This is not to say that "only experts" are allowed to talk. This is to say that while you're here (if you're cisgender), please do be ready to quiet down and listen up when someone who is trans or nonbinary or intersex is speaking from our experiences. To listen and maybe learn a thing or two.

Of course you can talk, but do be prepared to be reminded to calm down and give others space to talk as well.

Remember... you're still learning.

We're willing to talk and share our own experiences... but for there to be any learning to happen... you must also be ready to listen.

I hope that is more clear to you, after my explanation.


message 21: by MeerderWörter (new)

MeerderWörter | 2388 comments Indigo wrote: "We're willing to talk and share our own experiences... but for there to be any learning to happen... you must also be ready to listen. "

You have put that in a wonderful way. May I copy it and use it for myself, when others are discussing gender with me?


message 22: by Indigo (new)

Indigo (indigo_denovan) | 96 comments MeerderWörter wrote: "Indigo wrote: "We're willing to talk and share our own experiences... but for there to be any learning to happen... you must also be ready to listen. "

You have put that in a wonderful way. May I ..."


Of course you can copy it and use it for yourself as needed! :) <3 I remember reading something similar to that but forgot the exact phrasing so I made it my own there. :) It's definitely a good truth to remember though. :)


message 23: by MeerderWörter (new)

MeerderWörter | 2388 comments Indigo wrote: "MeerderWörter wrote: "Indigo wrote: "We're willing to talk and share our own experiences... but for there to be any learning to happen... you must also be ready to listen. "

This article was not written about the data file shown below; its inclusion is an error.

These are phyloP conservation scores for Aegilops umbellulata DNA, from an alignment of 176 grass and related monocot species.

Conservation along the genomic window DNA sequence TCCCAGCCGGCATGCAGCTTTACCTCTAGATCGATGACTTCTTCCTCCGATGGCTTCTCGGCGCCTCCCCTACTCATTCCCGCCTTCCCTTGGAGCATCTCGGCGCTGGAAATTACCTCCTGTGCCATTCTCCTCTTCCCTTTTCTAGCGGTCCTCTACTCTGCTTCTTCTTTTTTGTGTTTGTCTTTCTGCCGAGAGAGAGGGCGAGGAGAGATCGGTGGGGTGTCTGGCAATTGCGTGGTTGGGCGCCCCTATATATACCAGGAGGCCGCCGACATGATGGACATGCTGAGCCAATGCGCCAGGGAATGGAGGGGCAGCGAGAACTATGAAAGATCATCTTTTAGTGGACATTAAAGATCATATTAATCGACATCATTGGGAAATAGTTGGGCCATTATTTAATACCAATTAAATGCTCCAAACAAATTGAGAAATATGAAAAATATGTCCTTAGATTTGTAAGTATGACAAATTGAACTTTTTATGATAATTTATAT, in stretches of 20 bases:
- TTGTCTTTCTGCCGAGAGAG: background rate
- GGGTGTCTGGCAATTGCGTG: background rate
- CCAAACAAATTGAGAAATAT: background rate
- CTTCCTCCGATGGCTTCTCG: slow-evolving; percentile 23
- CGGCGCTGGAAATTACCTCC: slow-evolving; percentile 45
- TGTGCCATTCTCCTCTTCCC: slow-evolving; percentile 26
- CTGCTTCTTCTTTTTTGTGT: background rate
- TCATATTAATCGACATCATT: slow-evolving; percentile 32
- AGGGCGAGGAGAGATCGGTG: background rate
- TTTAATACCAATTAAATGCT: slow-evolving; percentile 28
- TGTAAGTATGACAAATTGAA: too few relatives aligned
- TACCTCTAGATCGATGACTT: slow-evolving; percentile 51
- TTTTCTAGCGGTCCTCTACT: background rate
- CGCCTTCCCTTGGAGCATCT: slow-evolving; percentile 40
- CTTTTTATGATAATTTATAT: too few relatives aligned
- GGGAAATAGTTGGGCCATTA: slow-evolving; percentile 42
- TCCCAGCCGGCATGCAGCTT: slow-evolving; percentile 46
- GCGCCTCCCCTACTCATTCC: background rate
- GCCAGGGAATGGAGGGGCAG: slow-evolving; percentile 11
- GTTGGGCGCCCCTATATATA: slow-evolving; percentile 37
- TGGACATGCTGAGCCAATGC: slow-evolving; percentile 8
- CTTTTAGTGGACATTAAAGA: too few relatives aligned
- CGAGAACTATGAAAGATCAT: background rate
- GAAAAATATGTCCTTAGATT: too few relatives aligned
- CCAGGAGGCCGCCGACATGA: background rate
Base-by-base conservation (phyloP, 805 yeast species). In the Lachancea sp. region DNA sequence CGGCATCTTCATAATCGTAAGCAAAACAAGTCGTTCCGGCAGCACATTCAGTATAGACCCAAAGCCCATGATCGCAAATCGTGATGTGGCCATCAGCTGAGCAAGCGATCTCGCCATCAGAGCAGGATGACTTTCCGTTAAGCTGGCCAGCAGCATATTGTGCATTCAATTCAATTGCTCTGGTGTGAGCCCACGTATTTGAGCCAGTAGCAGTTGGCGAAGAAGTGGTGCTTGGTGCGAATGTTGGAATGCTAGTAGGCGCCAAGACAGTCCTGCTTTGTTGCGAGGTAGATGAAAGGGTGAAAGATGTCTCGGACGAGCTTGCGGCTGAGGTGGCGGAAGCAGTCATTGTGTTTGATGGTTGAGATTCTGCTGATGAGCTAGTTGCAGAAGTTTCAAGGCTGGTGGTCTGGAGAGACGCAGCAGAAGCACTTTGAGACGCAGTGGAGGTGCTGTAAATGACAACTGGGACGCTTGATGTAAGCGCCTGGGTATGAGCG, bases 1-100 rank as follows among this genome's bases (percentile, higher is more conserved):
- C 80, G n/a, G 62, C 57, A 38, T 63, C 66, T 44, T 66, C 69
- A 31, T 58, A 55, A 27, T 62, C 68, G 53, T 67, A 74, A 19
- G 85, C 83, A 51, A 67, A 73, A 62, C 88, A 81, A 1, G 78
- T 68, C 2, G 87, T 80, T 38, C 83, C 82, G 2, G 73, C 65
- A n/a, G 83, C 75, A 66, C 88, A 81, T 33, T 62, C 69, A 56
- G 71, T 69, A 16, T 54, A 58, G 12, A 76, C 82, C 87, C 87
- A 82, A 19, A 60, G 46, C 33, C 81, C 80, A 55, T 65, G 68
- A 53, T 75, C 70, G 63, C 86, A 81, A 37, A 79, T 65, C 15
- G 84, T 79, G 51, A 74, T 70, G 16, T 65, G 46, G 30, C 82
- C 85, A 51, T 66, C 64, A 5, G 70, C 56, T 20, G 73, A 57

You have put that in a..."


Thanks. Be sure to come across it somewhere here:)


message 24: by Bii (new)

Bii (biileto) | 2 comments I recently read The Hand of Darkness which tackled this issue. It's a sci-fi novel about an ambisexual society, thus no gender roles. It's very interesting if you'd like to see LeGuin's take on this topic.


message 25: by Ana, Our Shared Shelf Moderator (last edited Mar 12, 2017 07:45PM) (new)

Ana PF | 746 comments Mod
I am using a few free minutes at work to type this comment so I can't extend myself much, but I would just like to say that, the older I get (which is luckily not much yet, haha, Peter Pan syndrome here)...the older I get, the more OK I am with realising that I don't know everything. That I actually barely manage to grasp a tiny percentage of said 'everything', and that while this is fine because I am human and there's only so much I can truly get to be knowledgeable about, my not knowing/understanding everything does not render other people's experiences and stories invalid.

It is not easy to dismantle the set of rigid, one-size-fits-all Unquestionable Truths that we have been given. And that's fine, we are all in this together. But it's just like Indigo said -when somebody else's story is out of our own realm, it's OK to be humble, to listen rather than to talk. It's actually empowering to walk out of an interaction with another person feeling like you've learned something new and your views are now more ample, even if that leaves place for a healthy degree of questioning. I think we tend to overvalue the concept of Truth. Truth might make us feel safer, but it won't necessarily make us happier, more compassionate or wiser.